Originally published on Advocate.com November 01 2011 12:17 PM ET
With the New Hampshire primary expected to take place 10 weeks from Tuesday, some presidential candidates are wasting no time in expressing solidarity with antigay forces who seek to repeal the state’s marriage equality law. Rick Perry was the latest to fall in line: On Friday, the Texas governor said in an address to Cornerstone Action that he applauds those “who are working to defend marriage as an institution between one man and one woman.”
But the repeal effort faces a certain veto from Gov. John Lynch and a lack of majority support among those living in the Granite State, where a National Guardswoman who recently returned from deployment was told last month that she was barred from bringing her partner to a Yellow Ribbon homecoming event.
Chief Warrant Officer Charlie Morgan was ultimately allowed to attend the event with her partner of 14 years after clarification from the Pentagon on available benefits (gay service member advocates want to see more extended), as well as a letter written on her behalf by New Hampshire senator Jeanne Shaheen to Secretary of Defense Leon Panetta. Morgan has since become one of several service members challenging the Defense of Marriage Act in a federal lawsuit filed last week.
A member of the Senate Armed Services Committee, Shaheen saw the Yellow Ribbon issue as a matter of common sense: A guardswoman allowed to serve openly post-“don’t ask, don’t tell” should, by default, be allowed to bring her family to an event that is geared toward “promoting the well-being of the National Guard and reserve members, their families and communities, by connecting them with resources throughout the deployment cycle,” according to a mission statement on the Yellow Ribbon Reintegration Program's website.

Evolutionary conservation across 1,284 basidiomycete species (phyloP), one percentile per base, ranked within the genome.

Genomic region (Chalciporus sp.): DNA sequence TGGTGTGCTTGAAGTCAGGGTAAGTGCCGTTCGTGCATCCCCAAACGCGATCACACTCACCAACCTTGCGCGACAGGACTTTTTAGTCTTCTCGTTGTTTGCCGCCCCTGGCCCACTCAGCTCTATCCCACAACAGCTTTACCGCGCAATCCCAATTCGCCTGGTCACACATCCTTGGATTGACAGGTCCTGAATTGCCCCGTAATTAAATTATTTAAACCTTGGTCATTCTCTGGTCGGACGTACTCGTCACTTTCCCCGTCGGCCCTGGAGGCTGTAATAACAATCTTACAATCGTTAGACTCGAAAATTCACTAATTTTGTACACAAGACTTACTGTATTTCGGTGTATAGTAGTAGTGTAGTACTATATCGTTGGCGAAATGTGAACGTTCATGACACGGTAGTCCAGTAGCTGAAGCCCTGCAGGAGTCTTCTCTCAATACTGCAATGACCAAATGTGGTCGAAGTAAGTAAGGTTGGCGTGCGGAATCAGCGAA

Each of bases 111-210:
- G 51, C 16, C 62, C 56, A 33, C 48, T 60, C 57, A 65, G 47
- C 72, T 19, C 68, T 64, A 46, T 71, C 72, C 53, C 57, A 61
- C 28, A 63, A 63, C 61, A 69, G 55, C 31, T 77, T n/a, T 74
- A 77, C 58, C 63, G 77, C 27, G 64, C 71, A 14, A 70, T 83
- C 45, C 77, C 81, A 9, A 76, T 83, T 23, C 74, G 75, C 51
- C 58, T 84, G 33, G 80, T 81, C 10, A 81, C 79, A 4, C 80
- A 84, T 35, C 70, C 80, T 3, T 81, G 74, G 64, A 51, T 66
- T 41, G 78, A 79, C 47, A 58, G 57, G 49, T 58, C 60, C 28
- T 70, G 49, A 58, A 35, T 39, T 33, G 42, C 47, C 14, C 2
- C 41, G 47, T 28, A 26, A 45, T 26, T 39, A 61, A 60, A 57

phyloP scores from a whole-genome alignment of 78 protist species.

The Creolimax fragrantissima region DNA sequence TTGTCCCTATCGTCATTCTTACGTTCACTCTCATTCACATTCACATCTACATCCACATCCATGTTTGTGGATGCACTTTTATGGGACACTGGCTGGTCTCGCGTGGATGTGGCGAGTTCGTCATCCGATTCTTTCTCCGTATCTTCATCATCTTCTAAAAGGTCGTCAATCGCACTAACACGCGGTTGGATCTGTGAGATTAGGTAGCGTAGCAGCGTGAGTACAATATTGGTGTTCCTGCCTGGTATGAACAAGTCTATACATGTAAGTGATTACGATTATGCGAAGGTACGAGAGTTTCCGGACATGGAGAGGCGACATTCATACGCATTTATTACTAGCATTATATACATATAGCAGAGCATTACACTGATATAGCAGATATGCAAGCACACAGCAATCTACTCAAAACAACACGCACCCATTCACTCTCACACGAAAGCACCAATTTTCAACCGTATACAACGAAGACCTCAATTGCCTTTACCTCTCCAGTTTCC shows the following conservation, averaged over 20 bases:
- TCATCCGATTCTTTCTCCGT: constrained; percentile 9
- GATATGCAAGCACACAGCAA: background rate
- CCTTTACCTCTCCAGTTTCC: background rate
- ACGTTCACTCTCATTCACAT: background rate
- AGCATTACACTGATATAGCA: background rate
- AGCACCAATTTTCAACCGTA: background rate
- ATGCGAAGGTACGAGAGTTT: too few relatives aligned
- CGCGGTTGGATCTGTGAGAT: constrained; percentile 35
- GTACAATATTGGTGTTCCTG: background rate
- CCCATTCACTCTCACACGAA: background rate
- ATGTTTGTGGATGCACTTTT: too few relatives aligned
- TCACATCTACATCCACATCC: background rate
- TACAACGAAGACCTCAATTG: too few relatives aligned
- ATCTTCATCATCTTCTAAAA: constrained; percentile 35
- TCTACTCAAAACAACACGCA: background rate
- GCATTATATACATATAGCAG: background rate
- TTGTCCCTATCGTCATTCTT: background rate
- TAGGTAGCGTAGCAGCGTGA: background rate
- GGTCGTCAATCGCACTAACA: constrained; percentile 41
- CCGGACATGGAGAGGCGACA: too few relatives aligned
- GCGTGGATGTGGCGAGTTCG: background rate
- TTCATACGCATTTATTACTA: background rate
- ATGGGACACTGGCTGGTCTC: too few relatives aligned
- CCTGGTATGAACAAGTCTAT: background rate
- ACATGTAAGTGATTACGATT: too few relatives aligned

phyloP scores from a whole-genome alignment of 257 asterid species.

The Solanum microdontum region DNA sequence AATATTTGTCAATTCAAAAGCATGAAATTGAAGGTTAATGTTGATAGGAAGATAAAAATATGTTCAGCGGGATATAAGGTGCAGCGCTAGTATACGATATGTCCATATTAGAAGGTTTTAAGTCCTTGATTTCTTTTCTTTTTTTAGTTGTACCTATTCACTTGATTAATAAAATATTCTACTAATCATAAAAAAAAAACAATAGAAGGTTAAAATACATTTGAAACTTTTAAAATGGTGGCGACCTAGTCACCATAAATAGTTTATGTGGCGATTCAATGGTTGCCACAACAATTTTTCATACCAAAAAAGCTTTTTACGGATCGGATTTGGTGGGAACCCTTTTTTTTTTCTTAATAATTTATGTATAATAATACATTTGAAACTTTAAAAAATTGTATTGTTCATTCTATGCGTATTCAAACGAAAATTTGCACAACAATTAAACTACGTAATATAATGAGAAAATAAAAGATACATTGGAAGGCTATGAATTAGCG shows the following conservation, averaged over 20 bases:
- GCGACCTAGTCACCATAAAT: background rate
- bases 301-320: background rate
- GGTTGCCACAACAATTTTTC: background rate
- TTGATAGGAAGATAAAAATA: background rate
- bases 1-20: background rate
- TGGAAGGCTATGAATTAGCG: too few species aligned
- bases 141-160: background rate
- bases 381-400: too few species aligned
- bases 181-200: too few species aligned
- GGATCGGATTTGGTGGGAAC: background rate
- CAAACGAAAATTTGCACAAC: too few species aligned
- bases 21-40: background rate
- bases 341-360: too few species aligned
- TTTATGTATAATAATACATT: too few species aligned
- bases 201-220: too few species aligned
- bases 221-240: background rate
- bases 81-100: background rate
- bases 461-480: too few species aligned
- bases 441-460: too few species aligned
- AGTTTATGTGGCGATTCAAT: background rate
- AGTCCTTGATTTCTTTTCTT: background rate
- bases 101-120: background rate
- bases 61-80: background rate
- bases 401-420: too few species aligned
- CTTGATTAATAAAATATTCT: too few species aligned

Shaheen has cited the incident as further evidence on why a bill to repeal the Defense of Marriage Act that she has cosponsored is necessary. On Thursday, the Senate Judiciary Committee will begin debate on the bill, known as the Respect for Marriage Act, though its overall prospects in the current congressional session remain grim (“[T]ruthfully, the recourse to the courts is probably going to be the best approach,” President Obama said of DOMA in a September White House roundtable).
“There are two issues here: One is that DOMA specifically discriminates against gay and lesbian service members, and we need to challenge that,” Shaheen said in a telephone interview last week. “But there are a lot of rules and regulations that the military can review and make changes to without requiring legislation. Hopefully this incident will prompt them to clarify for people in the military what the circumstances are with respect to certain programs and events.”
Securing all benefits for gay service members not excluded by DOMA or provisions in the U.S. Code could be a possible topic of a future Senate Armed Services Committee hearing, Shaheen said, though she added that she is not aware of any current plans to do so. “I certainly think the committee can encourage the military to take the actions that they can, to implement a full repeal within the rules and regulations as expeditiously as possible,” she said. “I think if you look at the vote on repeal of ‘don’t ask, don’t tell,’ there are members of the committee that have good perspective on this.”
Though she had opposed marriage equality as Democratic governor of New Hampshire, Shaheen praised the 2009 passage of the state’s marriage bill and is now dismayed at the repeal effort by a faction of social conservative lawmakers. Last week, the New Hampshire House Judiciary Committee voted to advance a bill that would repeal the law and replace equal marriage rights with a form of civil unions.
“I’m very disappointed with the actions of the legislature — and I’m hopeful that they will not be successful,” Shaheen said. “These people represent the extreme right wing within this country. … I don’t think they represent the majority of the public.”
On marriage equality, Shaheen said she believed that DOMA repeal “provides an opportunity for states to address the issue," as the 1996 law "currently acts as a disincentive for states to act independently.”
Asked about her own personal position, Shaheen said, “I do think [marriage rights for gays and lesbians] should be the case in every state. But I also think it’s important for states to decide the issue.”